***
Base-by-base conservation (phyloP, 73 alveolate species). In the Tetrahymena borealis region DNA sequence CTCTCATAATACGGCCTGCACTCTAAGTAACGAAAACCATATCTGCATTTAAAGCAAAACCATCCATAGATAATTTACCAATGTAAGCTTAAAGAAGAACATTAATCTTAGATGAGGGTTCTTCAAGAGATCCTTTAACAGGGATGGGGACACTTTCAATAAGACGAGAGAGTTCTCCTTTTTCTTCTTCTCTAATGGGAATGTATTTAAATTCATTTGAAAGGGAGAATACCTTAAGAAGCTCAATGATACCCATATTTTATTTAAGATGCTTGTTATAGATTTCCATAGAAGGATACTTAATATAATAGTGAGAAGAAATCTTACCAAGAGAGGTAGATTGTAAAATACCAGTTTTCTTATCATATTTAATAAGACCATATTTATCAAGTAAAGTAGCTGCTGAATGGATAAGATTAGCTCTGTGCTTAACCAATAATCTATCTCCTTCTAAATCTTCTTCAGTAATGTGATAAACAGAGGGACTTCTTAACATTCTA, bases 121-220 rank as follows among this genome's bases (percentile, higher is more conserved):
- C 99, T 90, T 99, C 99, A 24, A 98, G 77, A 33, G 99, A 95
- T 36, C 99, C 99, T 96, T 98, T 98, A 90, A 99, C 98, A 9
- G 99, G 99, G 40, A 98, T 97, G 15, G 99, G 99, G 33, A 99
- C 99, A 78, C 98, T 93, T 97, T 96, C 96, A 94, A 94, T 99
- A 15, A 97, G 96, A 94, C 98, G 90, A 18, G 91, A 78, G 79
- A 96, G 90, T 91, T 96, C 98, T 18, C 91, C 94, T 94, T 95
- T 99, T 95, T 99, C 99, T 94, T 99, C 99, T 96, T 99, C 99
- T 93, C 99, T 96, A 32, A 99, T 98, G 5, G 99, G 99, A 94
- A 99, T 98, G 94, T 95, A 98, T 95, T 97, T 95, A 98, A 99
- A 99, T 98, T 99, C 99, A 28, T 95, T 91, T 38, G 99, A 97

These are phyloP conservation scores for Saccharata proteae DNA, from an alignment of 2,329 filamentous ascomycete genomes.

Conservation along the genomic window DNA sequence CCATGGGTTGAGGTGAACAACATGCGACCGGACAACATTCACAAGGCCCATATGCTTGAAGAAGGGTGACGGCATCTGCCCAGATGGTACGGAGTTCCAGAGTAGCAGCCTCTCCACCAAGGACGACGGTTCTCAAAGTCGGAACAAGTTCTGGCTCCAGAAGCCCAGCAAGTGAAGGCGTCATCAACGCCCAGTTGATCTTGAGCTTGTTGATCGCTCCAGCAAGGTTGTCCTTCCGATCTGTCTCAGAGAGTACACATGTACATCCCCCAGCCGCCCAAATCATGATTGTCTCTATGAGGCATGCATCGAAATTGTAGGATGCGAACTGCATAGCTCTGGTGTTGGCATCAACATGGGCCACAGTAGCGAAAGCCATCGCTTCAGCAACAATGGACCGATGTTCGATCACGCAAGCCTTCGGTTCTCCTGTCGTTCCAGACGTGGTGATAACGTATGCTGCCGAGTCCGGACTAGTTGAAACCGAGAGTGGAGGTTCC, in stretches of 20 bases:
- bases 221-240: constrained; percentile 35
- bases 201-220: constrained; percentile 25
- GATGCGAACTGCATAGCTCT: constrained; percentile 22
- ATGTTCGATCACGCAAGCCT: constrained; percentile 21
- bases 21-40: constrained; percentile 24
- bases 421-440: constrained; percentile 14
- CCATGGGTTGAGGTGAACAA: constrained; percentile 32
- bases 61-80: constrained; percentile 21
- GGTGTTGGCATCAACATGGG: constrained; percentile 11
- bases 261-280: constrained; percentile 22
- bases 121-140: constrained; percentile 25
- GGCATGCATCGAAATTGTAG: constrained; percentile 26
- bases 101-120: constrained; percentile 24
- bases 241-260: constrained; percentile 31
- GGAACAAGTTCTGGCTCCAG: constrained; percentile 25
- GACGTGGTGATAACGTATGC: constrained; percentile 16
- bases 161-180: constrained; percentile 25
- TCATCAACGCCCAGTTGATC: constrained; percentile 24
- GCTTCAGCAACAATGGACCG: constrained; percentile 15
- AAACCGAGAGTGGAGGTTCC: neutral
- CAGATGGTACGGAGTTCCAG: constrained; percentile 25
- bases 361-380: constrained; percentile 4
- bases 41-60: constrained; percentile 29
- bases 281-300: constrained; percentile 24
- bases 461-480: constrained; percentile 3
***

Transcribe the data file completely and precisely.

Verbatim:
Base-by-base conservation (phyloP, 73 alveolate species). In the Tetrahymena borealis region DNA sequence CTCTCATAATACGGCCTGCACTCTAAGTAACGAAAACCATATCTGCATTTAAAGCAAAACCATCCATAGATAATTTACCAATGTAAGCTTAAAGAAGAACATTAATCTTAGATGAGGGTTCTTCAAGAGATCCTTTAACAGGGATGGGGACACTTTCAATAAGACGAGAGAGTTCTCCTTTTTCTTCTTCTCTAATGGGAATGTATTTAAATTCATTTGAAAGGGAGAATACCTTAAGAAGCTCAATGATACCCATATTTTATTTAAGATGCTTGTTATAGATTTCCATAGAAGGATACTTAATATAATAGTGAGAAGAAATCTTACCAAGAGAGGTAGATTGTAAAATACCAGTTTTCTTATCATATTTAATAAGACCATATTTATCAAGTAAAGTAGCTGCTGAATGGATAAGATTAGCTCTGTGCTTAACCAATAATCTATCTCCTTCTAAATCTTCTTCAGTAATGTGATAAACAGAGGGACTTCTTAACATTCTA, bases 121-220 rank as follows among this genome's bases (percentile, higher is more conserved):
- C 99, T 90, T 99, C 99, A 24, A 98, G 77, A 33, G 99, A 95
- T 36, C 99, C 99, T 96, T 98, T 98, A 90, A 99, C 98, A 9
- G 99, G 99, G 40, A 98, T 97, G 15, G 99, G 99, G 33, A 99
- C 99, A 78, C 98, T 93, T 97, T 96, C 96, A 94, A 94, T 99
- A 15, A 97, G 96, A 94, C 98, G 90, A 18, G 91, A 78, G 79
- A 96, G 90, T 91, T 96, C 98, T 18, C 91, C 94, T 94, T 95
- T 99, T 95, T 99, C 99, T 94, T 99, C 99, T 96, T 99, C 99
- T 93, C 99, T 96, A 32, A 99, T 98, G 5, G 99, G 99, A 94
- A 99, T 98, G 94, T 95, A 98, T 95, T 97, T 95, A 98, A 99
- A 99, T 98, T 99, C 99, A 28, T 95, T 91, T 38, G 99, A 97

These are phyloP conservation scores for Saccharata proteae DNA, from an alignment of 2,329 filamentous ascomycete genomes.

Conservation along the genomic window DNA sequence CCATGGGTTGAGGTGAACAACATGCGACCGGACAACATTCACAAGGCCCATATGCTTGAAGAAGGGTGACGGCATCTGCCCAGATGGTACGGAGTTCCAGAGTAGCAGCCTCTCCACCAAGGACGACGGTTCTCAAAGTCGGAACAAGTTCTGGCTCCAGAAGCCCAGCAAGTGAAGGCGTCATCAACGCCCAGTTGATCTTGAGCTTGTTGATCGCTCCAGCAAGGTTGTCCTTCCGATCTGTCTCAGAGAGTACACATGTACATCCCCCAGCCGCCCAAATCATGATTGTCTCTATGAGGCATGCATCGAAATTGTAGGATGCGAACTGCATAGCTCTGGTGTTGGCATCAACATGGGCCACAGTAGCGAAAGCCATCGCTTCAGCAACAATGGACCGATGTTCGATCACGCAAGCCTTCGGTTCTCCTGTCGTTCCAGACGTGGTGATAACGTATGCTGCCGAGTCCGGACTAGTTGAAACCGAGAGTGGAGGTTCC, in stretches of 20 bases:
- bases 221-240: constrained; percentile 35
- bases 201-220: constrained; percentile 25
- GATGCGAACTGCATAGCTCT: constrained; percentile 22
- ATGTTCGATCACGCAAGCCT: constrained; percentile 21
- bases 21-40: constrained; percentile 24
- bases 421-440: constrained; percentile 14
- CCATGGGTTGAGGTGAACAA: constrained; percentile 32
- bases 61-80: constrained; percentile 21
- GGTGTTGGCATCAACATGGG: constrained; percentile 11
- bases 261-280: constrained; percentile 22
- bases 121-140: constrained; percentile 25
- GGCATGCATCGAAATTGTAG: constrained; percentile 26
- bases 101-120: constrained; percentile 24
- bases 241-260: constrained; percentile 31
- GGAACAAGTTCTGGCTCCAG: constrained; percentile 25
- GACGTGGTGATAACGTATGC: constrained; percentile 16
- bases 161-180: constrained; percentile 25
- TCATCAACGCCCAGTTGATC: constrained; percentile 24
- GCTTCAGCAACAATGGACCG: constrained; percentile 15
- AAACCGAGAGTGGAGGTTCC: neutral
- CAGATGGTACGGAGTTCCAG: constrained; percentile 25
- bases 361-380: constrained; percentile 4
- bases 41-60: constrained; percentile 29
- bases 281-300: constrained; percentile 24
- bases 461-480: constrained; percentile 3